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Review of JRC report on energy consumption in data centres and broadband communication networks in the EU 2023

Rich Kenny | March 1, 2024

Review of JRC report on energy consumption in data centres and broadband communication networks in the EU 2023

Review of JRC report on energy consumption in data centres and broadband communication networks in the EU 2023

Data Centre

EU estimates 45-65 TWh of electricity in 2022 (between 1.8-2.6% total energy). Colocation and Hyperscale account for 65% of the total. Enterprise the remaining 35%.

Top 4 markets:

  • Germany (3% of total national energy)

  • France (2.2% total national energy)

  • Netherlands (5.2% total national energy)

  • Ireland (18% total national energy)

These 4 account for almost 2/3 of the regions data centre use but have less than 40% of the population. The top 12 markets account for 95% of total use.



Telecommunication networks use is between 25-30 TWh (1-1.2% of total energy). The 4 largest are also the largest users. Germany, France, Italy and Spain

These account for 58% of the total EU population and 65% of the regions telecoms energy use.


This gives an estimated total of 70-95 TWh or 2.8-3.8% total EU energy use.

A graph of energy consumption</p>

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Trends since 2015

Increase of DC workloads by 340% and internet traffic up 600% but total energy use has seen less growth due to increased efficiency in computation, storage and transmission.


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Data quality and availability

The EU and International Energy Agency (IEA) collect data on many energy end-use sectors such as steel, lighting and transport but they don’t have official statistics on ICT.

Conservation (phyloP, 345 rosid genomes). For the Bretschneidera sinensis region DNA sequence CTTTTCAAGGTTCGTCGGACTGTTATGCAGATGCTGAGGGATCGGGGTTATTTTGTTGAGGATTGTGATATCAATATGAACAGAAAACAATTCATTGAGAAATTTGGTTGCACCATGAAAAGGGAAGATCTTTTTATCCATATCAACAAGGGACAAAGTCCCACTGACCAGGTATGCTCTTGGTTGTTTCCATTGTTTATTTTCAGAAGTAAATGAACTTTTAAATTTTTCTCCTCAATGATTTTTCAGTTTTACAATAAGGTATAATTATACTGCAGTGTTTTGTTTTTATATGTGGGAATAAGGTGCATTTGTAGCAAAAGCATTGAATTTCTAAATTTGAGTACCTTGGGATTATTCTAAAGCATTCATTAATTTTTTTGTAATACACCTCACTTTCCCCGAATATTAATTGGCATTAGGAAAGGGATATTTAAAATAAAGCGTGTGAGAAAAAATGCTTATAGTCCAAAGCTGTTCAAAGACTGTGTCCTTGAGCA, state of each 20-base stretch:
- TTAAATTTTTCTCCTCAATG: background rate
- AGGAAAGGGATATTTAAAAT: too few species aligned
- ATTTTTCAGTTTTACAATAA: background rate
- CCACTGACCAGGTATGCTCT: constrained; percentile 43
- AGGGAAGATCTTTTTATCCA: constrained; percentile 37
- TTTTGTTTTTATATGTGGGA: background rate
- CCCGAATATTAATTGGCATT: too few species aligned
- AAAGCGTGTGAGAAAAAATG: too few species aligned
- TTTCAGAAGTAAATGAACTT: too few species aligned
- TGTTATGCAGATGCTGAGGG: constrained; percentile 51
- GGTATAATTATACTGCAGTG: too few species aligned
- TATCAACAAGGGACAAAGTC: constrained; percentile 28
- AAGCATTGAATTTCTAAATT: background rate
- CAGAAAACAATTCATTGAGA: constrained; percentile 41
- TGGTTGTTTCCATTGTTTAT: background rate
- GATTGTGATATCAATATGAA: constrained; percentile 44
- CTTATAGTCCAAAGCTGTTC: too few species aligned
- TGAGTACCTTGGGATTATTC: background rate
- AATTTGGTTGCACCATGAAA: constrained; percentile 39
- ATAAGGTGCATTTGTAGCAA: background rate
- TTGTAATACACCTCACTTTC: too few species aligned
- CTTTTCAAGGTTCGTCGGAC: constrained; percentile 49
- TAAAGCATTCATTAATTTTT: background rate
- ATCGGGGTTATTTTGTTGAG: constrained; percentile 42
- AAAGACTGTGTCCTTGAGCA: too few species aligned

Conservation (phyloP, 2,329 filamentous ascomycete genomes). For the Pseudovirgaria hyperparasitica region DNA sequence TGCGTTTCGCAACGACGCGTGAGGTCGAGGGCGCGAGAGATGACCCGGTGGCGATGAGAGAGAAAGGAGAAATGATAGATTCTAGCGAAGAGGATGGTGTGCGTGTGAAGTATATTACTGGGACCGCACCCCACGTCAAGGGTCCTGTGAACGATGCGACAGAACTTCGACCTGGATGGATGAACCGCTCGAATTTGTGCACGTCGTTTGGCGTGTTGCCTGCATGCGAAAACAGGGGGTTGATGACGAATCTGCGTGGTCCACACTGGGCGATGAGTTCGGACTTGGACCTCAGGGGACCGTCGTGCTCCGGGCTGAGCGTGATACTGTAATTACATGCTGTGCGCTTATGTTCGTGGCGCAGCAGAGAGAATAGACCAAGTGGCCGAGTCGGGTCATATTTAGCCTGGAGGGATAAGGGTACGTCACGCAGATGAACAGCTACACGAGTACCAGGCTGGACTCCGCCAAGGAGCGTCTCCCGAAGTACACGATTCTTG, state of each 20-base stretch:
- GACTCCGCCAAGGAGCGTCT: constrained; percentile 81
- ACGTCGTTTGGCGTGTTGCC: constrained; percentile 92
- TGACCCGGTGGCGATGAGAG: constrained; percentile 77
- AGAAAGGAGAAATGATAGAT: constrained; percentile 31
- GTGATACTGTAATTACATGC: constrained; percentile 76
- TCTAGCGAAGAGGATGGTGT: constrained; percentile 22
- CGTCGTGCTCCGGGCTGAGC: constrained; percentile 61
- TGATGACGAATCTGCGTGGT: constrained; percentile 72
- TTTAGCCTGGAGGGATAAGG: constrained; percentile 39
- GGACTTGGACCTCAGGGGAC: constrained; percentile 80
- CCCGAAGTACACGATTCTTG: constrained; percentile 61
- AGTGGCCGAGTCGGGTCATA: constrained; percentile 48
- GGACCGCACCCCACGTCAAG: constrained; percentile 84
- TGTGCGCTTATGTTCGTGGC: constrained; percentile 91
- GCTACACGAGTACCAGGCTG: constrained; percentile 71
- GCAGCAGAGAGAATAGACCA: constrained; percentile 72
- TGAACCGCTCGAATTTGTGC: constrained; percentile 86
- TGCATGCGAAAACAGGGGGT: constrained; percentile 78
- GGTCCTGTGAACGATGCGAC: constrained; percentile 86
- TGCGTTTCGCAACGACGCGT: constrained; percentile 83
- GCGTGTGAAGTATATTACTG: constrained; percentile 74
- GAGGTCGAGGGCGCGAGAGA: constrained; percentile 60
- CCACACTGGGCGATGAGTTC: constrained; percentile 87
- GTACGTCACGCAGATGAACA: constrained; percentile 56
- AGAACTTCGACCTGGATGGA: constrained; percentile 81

All modelling approaches are flawed as all involve assumptions and estimates. A specific issue for data centres are that even the better ones such as the Bottom-up approach base power draw on a very limited data set.

Global estimates range from 200-1000 TWh but even removing outdated assumptions leaves global estimates between 200-380 TWh for 2020, excluding cryptocurrency. For 2023 the figure was presented as 460 TWh including AI and Cryptocurrency.

Previous studies have limited confidence parameters mainly due to lack of clear methodology and reliance on manufacturers specifications, which are often based on the power supply not the utilisation or configuration.

The 3 most recent reports published in 2020 on EU energy use have a variance of 39.5 TWh to 104 TWh. A 260% range mainly caused by different methodologies, data and assumptions.


Per country level data

Per country estimates across multiple methodologies seem to have a higher confidence interval but still wide variances on amounts presented. Often as much as 80% variance between high and low measures.

Some of these reports are based on reported electricity consumption, metering data and bottom-up estimates. They mainly focus on colocation and hyperscale.